This seems the wrong way around. Newline in Unix is line feed (LF) and on Windows is carriage-return line feed (CRLF).
If you're creating a file in Unix and opening it in Windows I would expect few problems as Windows normally works out that you meant newline by LF. If you're doing it the other way around, generating the file in Windows and opening in Linux you should probably expect a stray character on the end of each line.
The documentation says that
utl_file.put_line "appends an operating system-specific line terminator." This means that the problems you're experiencing make little sense. There should be a LF on the end of each line. Furthermore, even if Oracle was doing this incorrectly and appending a Windows newline it'll be CRLF.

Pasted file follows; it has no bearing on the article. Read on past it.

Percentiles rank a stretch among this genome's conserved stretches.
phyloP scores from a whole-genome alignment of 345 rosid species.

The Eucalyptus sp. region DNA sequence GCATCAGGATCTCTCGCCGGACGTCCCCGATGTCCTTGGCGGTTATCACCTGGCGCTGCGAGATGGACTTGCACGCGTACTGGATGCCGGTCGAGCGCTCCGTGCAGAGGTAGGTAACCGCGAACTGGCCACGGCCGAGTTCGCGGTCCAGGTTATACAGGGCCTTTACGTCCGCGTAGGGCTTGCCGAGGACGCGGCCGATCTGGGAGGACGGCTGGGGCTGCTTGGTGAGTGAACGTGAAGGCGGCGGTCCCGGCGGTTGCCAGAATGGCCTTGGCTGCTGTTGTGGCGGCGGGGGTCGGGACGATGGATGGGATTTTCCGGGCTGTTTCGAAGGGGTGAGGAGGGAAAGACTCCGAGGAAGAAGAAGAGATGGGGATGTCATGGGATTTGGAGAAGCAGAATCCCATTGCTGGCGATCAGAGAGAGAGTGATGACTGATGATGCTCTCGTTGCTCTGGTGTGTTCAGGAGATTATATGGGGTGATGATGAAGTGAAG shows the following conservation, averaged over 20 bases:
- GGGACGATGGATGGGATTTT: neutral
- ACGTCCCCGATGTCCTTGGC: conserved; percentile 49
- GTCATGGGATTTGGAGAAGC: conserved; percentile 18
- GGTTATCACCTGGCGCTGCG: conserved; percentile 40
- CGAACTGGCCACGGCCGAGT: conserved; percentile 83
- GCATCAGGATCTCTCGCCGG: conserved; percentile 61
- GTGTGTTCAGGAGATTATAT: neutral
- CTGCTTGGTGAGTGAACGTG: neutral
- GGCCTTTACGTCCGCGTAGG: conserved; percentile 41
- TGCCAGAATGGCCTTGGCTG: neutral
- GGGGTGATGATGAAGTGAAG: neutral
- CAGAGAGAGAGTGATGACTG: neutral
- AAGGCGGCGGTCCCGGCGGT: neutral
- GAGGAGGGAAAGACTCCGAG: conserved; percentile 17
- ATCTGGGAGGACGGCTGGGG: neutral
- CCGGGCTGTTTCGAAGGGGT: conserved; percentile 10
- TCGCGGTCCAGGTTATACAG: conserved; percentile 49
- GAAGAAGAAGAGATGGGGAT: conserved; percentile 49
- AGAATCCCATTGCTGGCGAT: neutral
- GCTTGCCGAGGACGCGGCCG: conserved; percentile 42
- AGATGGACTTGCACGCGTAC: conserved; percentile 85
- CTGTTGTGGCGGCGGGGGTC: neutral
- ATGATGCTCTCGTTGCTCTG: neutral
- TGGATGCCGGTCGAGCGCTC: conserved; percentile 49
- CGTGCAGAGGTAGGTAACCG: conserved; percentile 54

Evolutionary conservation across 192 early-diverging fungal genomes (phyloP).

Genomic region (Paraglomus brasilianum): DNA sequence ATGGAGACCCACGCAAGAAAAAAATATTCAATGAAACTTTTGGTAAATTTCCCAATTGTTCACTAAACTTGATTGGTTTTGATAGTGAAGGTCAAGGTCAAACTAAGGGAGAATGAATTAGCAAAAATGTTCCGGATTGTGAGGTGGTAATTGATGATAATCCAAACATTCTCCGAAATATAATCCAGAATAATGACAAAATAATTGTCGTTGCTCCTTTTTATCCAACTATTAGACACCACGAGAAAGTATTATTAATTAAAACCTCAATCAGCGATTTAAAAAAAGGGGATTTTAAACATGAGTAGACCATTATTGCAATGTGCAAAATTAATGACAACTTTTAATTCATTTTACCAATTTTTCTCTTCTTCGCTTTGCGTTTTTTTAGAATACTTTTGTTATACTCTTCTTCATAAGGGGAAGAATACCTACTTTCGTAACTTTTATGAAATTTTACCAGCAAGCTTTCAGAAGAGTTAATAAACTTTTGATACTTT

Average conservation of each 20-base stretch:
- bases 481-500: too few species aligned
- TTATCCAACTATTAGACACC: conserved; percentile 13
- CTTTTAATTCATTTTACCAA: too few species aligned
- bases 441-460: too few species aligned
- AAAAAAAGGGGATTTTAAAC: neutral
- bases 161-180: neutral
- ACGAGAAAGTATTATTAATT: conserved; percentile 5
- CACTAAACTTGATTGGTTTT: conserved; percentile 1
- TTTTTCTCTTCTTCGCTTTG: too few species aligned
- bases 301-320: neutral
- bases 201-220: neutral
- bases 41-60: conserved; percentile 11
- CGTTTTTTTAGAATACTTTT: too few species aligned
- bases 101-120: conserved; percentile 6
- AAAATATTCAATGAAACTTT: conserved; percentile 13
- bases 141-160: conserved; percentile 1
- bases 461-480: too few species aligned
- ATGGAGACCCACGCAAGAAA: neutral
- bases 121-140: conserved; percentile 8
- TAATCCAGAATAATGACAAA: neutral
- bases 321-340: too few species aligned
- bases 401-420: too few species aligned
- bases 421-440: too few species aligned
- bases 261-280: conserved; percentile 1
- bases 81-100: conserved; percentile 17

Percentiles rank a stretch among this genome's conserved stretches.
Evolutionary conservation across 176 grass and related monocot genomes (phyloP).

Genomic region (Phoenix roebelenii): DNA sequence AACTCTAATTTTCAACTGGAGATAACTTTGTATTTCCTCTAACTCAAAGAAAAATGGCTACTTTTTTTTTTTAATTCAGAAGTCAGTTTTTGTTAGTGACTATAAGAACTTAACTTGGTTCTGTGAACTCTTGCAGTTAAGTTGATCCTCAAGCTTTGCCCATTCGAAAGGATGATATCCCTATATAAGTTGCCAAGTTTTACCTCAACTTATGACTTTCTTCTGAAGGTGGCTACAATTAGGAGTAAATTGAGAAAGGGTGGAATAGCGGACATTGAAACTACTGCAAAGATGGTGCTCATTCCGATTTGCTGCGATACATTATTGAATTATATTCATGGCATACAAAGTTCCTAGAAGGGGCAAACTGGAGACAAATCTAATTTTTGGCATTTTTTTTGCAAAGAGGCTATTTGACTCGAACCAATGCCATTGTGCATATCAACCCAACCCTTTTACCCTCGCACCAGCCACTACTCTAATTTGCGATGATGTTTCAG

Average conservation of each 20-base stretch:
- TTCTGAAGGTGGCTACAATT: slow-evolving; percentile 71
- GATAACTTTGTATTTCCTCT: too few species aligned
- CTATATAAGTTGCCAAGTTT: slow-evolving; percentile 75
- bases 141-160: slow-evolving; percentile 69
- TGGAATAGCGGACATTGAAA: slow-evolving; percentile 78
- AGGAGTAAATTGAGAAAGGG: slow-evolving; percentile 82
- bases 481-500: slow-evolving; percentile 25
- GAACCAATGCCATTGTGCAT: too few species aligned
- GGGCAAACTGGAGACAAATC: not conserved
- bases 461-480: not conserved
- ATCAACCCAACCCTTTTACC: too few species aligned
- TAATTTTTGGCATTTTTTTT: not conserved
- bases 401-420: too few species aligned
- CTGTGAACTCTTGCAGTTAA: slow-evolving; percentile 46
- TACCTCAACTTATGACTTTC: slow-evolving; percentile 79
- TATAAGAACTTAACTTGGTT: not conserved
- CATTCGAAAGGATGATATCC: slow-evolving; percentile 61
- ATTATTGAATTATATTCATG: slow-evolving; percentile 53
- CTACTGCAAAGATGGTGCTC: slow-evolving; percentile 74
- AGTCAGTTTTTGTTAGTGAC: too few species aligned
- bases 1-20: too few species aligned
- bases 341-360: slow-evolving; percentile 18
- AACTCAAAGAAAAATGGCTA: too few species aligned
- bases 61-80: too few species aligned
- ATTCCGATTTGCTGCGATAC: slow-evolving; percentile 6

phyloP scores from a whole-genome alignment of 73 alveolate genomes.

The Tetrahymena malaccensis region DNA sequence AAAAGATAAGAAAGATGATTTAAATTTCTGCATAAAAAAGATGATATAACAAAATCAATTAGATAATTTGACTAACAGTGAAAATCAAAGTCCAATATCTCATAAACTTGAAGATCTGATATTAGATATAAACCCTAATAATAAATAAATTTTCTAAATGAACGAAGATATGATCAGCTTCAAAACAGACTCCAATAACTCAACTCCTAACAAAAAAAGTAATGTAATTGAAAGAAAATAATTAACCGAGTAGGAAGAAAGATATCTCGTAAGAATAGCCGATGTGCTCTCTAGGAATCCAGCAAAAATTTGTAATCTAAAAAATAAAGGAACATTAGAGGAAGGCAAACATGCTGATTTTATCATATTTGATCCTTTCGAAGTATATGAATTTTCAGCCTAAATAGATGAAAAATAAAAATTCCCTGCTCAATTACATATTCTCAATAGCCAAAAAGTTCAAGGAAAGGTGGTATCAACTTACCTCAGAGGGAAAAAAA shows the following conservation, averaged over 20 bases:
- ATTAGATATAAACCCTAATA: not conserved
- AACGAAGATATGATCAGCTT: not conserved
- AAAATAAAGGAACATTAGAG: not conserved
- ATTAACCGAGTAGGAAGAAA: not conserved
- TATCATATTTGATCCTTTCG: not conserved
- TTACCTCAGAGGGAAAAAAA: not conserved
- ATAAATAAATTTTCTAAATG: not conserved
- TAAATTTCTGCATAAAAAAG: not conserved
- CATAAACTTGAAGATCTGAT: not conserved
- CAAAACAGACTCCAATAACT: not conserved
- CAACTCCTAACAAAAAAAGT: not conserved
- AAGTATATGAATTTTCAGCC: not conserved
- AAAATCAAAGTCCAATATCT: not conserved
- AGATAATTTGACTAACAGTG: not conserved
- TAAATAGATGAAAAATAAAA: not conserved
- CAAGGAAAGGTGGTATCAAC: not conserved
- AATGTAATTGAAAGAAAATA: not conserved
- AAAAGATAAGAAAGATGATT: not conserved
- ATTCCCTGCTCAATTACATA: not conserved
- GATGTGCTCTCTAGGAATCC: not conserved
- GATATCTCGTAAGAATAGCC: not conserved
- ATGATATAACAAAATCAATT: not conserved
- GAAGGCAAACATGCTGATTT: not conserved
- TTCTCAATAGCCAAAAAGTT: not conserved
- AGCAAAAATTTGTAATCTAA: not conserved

It may be that Notepad for some reason is appending a CR on the end, though this doesn't really make much sense.
A work around, if you're always going to be viewing the file in windows is to use
utl_file.put, which doesn't include the operating system specific newline on the end and concatenate CRLF on the end.
utl_file.put( filename, theline || chr(13) || chr(10) ); where
chr(n) returns the character with the values n in your character set. 13 is the Ascii for carriage return and 10 for new line.